Hispanic, Diversity-based Greek OrganizationsRaising Cultural Awareness On Campus
TUSCALOOSA, Ala. The University of Alabama, a landmark in the fight over racial segregation, is increasingly becoming a cultural melting pot, a fact very evident in the college’s Greek system, where none of the all-White fraternities or sororities accepted a Black student for decades.
Now, Phi Iota Alpha has established itself as the first Latino-based fraternity to be recognized under the University of Alabama’s Interfraternity Council on campus and Sigma Lambda Beta seeks to be the first multicultural fraternity in the state. This is just two years after the establishment of two racially integrated sororities, Alpha Delta Sigma and Delta Xi Phi.
“I feel it brings a lot more diversity to the campus,” says Gibran “BB” Hernandez, president of the group seeking to form Sigma Lambda Beta. “It’ll bring a lot more cultural awareness, which is what [the university] is seeking.”
Racial segregation in the Greek system at the university — where Gov. George Wallace tried to block the enrollment of two Black students in his 1963 “stand in the schoolhouse door” — drew critical media attention in 2000 and 2001, when Melody Twilley, a Black honors student, was rejected by all of the university’s White sororities.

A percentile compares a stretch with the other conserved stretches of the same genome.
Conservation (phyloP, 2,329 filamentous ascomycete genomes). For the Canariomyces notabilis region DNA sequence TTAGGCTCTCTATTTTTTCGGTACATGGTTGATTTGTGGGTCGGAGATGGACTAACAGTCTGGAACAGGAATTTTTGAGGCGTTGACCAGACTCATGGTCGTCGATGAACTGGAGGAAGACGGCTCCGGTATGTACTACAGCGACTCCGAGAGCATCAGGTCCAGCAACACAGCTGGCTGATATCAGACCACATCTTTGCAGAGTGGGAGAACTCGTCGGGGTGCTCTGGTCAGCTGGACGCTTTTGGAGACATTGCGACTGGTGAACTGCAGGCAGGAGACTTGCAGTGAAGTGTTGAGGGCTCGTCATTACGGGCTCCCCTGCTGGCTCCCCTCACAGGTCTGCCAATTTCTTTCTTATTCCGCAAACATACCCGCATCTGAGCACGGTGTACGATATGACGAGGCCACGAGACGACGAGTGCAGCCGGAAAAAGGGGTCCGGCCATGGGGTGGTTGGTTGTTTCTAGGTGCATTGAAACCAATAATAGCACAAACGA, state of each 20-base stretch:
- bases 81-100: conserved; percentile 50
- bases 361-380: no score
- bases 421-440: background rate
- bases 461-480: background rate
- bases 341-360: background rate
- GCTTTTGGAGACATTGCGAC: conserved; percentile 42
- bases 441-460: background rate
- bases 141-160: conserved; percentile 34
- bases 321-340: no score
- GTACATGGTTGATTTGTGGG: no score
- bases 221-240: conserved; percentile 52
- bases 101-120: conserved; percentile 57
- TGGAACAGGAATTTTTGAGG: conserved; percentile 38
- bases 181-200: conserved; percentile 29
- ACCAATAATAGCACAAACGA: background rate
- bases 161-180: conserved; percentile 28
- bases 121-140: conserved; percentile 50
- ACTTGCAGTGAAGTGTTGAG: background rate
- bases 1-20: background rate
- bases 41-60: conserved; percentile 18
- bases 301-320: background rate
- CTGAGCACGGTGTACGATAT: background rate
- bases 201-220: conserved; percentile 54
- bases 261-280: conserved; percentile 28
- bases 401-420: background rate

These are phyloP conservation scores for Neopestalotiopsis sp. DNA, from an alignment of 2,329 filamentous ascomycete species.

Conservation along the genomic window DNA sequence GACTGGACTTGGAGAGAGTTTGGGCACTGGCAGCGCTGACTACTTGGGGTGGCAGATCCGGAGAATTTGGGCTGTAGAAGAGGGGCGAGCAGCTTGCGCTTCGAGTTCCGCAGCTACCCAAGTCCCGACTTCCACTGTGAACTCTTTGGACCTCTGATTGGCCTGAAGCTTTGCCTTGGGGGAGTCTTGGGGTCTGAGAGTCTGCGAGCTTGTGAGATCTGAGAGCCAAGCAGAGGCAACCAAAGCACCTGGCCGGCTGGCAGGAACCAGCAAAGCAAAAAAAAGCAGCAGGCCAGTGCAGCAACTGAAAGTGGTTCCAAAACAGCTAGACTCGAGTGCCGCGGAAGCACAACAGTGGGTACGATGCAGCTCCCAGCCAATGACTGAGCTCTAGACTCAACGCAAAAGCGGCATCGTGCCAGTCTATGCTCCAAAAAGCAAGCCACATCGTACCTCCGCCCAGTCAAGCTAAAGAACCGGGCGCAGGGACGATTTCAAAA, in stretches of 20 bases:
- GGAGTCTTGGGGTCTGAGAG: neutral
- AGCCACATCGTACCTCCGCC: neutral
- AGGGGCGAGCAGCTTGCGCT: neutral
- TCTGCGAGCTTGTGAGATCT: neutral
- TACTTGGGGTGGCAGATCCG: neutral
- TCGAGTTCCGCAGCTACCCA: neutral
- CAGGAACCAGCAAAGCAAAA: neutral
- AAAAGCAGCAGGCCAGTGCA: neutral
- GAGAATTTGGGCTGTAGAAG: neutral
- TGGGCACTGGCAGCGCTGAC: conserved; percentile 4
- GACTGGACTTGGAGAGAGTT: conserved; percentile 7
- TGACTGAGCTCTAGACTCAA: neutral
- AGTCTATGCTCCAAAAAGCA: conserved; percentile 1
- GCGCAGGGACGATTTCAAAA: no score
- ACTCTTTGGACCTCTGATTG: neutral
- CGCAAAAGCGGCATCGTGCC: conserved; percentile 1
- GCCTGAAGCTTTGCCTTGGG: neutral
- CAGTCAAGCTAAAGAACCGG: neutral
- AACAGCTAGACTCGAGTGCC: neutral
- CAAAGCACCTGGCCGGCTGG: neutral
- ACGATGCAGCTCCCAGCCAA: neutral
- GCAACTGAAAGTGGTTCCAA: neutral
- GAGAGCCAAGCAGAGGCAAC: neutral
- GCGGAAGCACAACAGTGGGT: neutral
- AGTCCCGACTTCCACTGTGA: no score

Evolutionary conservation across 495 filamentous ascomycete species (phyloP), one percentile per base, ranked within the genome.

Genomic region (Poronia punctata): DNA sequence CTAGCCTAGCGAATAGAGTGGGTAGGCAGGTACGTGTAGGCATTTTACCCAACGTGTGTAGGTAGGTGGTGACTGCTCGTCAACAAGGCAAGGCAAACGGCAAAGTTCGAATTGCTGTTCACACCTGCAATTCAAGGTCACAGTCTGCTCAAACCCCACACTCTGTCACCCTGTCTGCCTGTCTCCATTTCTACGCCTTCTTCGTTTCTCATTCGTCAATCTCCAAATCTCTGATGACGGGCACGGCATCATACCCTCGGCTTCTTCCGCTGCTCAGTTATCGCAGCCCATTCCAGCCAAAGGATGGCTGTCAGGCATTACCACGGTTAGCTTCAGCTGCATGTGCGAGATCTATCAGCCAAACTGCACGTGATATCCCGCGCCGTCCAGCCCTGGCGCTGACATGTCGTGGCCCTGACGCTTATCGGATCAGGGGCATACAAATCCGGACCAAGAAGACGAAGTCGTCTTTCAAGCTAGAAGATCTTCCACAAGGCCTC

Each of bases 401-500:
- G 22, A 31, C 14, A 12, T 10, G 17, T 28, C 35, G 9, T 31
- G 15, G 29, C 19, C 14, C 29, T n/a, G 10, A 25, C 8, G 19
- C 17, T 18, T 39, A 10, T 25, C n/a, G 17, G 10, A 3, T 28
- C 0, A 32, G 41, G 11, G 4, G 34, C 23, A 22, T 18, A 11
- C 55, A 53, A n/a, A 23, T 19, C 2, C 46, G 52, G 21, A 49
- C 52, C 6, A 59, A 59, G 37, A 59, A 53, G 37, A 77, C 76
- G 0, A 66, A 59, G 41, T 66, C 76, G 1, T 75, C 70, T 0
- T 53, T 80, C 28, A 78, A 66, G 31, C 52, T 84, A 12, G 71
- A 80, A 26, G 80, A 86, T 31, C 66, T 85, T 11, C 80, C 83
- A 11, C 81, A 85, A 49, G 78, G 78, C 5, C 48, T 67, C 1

That helped forge the creation of Alpha Delta Sigma, a local sorority that describes itself as “diversity-based,” in 2003. That same year Delta Xi Phi, a national sorority whose mission is to “increase multicultural awareness,” was established.
“We’re in the middle of making a lot of changes in our Greek organizations,” says Tim Hebson, associate dean of students. “We’re really excited about where we’re heading.”
The university has long wrestled with integrating its Greek system, once delaying rush from late summer until after classes started in the fall to encourage more students to take part and encouraging the White groups to seek out qualified minority members.
But the delayed rush was short-lived amid complaints from students and faculty that it created academic hardships for students dealing with rush activities while getting their first college classroom work.
Not long afterwards, two majority White Greek organizations, Lambda Sigma Phi, a faith-based group, and Gamma Phi Beta, an international sorority, accepted Black members. Since then, university officials say, some other majority White Greek organizations have pledged Black members. Precise numbers weren’t available, however, because the Greek Life office says it does not keep track of race.
The two integrated sororities that formed in 2003 are still small, compared to the longstanding Greek organizations at Alabama. But their size is similar to other multicultural sororities nationally. Alpha Delta Sigma has eight members, two of whom are Black, while two of Delta Xi Phi’s 13 members are Black.
Leaders of the 20-member interest group forming Sigma Lambda Beta say it attracted members because of its success nationally and because it was not exclusively Latino.
The interest group, which is the starting point to create a chapter, had dinner last month with traditionally White Chi Omega at its sorority house, marking the fraternity’s first formal social event on campus. “I think it is a great addition to the Greek system,” says Chi Omega President Mary Ila Heard.
— Associated Press
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